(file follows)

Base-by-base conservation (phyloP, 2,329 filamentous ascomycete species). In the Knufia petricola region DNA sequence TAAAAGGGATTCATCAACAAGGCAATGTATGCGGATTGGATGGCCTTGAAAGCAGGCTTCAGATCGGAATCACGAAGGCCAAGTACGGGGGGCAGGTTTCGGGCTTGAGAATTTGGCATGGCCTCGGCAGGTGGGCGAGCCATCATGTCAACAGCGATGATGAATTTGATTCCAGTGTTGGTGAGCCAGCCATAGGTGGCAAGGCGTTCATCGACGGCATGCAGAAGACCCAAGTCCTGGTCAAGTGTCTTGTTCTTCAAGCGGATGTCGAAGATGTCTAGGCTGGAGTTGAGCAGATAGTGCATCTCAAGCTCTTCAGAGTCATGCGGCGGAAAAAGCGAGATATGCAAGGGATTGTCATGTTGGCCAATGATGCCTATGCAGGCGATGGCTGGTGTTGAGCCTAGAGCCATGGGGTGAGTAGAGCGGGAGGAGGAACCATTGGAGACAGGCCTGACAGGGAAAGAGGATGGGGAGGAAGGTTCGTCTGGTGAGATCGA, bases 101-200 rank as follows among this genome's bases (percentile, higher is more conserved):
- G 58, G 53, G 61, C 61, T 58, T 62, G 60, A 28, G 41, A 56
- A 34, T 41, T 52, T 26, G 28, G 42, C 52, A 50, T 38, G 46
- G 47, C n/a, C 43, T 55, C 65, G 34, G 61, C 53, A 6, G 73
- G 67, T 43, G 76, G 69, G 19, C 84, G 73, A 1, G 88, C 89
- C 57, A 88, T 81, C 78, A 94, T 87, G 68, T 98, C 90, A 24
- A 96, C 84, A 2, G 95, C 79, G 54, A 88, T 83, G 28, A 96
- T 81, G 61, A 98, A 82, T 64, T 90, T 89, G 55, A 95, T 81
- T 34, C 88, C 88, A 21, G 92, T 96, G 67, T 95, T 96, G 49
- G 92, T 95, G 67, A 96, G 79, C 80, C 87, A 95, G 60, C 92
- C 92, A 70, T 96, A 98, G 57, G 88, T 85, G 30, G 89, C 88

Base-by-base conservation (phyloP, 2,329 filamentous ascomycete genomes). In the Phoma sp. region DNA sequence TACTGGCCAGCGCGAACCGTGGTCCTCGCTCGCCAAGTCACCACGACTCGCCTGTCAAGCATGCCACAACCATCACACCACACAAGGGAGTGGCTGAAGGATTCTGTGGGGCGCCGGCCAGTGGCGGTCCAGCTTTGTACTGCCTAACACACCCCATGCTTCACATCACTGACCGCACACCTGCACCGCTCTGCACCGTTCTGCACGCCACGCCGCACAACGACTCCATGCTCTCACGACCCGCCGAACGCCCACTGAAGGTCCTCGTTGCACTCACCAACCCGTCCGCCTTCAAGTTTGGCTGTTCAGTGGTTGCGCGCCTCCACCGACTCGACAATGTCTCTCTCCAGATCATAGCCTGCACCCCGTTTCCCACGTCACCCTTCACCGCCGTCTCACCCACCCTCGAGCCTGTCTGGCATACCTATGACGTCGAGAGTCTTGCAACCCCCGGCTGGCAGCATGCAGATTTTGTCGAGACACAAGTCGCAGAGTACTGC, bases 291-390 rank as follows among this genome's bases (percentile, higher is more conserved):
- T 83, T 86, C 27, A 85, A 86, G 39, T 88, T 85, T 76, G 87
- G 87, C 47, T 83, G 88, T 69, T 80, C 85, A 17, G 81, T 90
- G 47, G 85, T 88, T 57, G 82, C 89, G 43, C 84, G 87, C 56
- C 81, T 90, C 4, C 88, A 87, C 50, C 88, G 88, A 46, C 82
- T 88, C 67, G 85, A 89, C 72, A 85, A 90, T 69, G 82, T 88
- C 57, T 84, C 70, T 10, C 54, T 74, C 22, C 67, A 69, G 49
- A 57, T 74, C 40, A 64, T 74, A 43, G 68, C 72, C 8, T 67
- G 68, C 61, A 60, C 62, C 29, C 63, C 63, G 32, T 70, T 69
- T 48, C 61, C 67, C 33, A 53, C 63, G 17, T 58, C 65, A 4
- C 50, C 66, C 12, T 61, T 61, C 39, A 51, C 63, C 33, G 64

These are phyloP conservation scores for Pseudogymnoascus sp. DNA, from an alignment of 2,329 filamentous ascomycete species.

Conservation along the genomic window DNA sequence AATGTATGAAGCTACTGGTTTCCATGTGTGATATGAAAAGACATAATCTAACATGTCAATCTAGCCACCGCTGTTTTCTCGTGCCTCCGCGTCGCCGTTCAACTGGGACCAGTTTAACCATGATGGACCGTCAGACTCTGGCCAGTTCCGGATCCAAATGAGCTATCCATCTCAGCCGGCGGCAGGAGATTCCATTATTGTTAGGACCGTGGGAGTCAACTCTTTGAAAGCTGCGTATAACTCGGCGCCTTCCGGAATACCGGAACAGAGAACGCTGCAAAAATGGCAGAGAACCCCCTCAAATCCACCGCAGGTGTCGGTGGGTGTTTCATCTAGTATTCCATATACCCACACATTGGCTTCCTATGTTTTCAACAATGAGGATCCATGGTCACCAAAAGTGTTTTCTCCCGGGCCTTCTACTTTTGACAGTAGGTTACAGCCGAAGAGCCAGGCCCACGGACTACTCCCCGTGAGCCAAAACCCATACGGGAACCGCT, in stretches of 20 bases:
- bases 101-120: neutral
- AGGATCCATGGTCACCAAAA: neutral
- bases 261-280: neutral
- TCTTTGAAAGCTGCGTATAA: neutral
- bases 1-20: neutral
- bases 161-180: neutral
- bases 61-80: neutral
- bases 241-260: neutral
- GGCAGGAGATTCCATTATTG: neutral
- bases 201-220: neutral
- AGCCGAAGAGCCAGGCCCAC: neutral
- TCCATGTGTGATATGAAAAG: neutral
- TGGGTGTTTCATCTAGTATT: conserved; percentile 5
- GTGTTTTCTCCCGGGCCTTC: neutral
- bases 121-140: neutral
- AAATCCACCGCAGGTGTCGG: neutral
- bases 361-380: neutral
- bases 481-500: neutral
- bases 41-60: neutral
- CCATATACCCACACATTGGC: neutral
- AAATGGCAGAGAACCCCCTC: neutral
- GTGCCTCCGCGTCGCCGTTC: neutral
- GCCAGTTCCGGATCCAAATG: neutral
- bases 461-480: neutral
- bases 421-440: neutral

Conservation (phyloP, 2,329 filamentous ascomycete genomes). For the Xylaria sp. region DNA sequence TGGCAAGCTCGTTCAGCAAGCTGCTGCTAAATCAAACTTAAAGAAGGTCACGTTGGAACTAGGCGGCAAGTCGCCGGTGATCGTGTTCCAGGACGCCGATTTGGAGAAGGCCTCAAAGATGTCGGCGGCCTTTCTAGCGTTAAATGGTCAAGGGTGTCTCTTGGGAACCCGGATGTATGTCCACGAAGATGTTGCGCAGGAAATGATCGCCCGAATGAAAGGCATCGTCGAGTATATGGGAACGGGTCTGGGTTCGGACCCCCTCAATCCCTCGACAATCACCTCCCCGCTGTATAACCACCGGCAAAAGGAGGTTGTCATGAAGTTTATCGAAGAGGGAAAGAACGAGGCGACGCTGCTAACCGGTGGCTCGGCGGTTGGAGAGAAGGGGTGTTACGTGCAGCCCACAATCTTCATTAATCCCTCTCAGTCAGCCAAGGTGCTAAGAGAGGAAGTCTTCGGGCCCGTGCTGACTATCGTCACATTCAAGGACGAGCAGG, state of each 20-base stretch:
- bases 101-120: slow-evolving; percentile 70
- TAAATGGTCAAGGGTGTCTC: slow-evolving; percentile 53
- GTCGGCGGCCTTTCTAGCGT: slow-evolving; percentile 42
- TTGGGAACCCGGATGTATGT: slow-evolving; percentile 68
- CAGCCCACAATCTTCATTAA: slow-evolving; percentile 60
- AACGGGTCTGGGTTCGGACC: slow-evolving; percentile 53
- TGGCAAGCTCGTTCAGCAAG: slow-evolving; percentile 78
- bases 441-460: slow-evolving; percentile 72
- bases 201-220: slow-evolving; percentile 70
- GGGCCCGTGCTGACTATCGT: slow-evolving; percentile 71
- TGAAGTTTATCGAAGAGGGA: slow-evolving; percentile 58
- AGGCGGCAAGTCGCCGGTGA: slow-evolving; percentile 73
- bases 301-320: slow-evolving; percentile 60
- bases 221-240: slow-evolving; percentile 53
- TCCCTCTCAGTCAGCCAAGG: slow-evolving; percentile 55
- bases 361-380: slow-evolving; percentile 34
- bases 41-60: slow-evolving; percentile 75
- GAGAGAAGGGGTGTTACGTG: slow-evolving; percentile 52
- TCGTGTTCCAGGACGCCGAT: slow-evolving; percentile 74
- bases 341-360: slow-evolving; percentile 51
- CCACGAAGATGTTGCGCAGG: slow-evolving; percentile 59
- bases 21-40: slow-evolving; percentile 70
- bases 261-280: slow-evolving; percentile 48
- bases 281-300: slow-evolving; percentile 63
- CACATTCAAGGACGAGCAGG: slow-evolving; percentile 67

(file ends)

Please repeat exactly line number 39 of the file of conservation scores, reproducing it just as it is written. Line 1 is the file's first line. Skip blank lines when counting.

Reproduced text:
- bases 121-140: neutral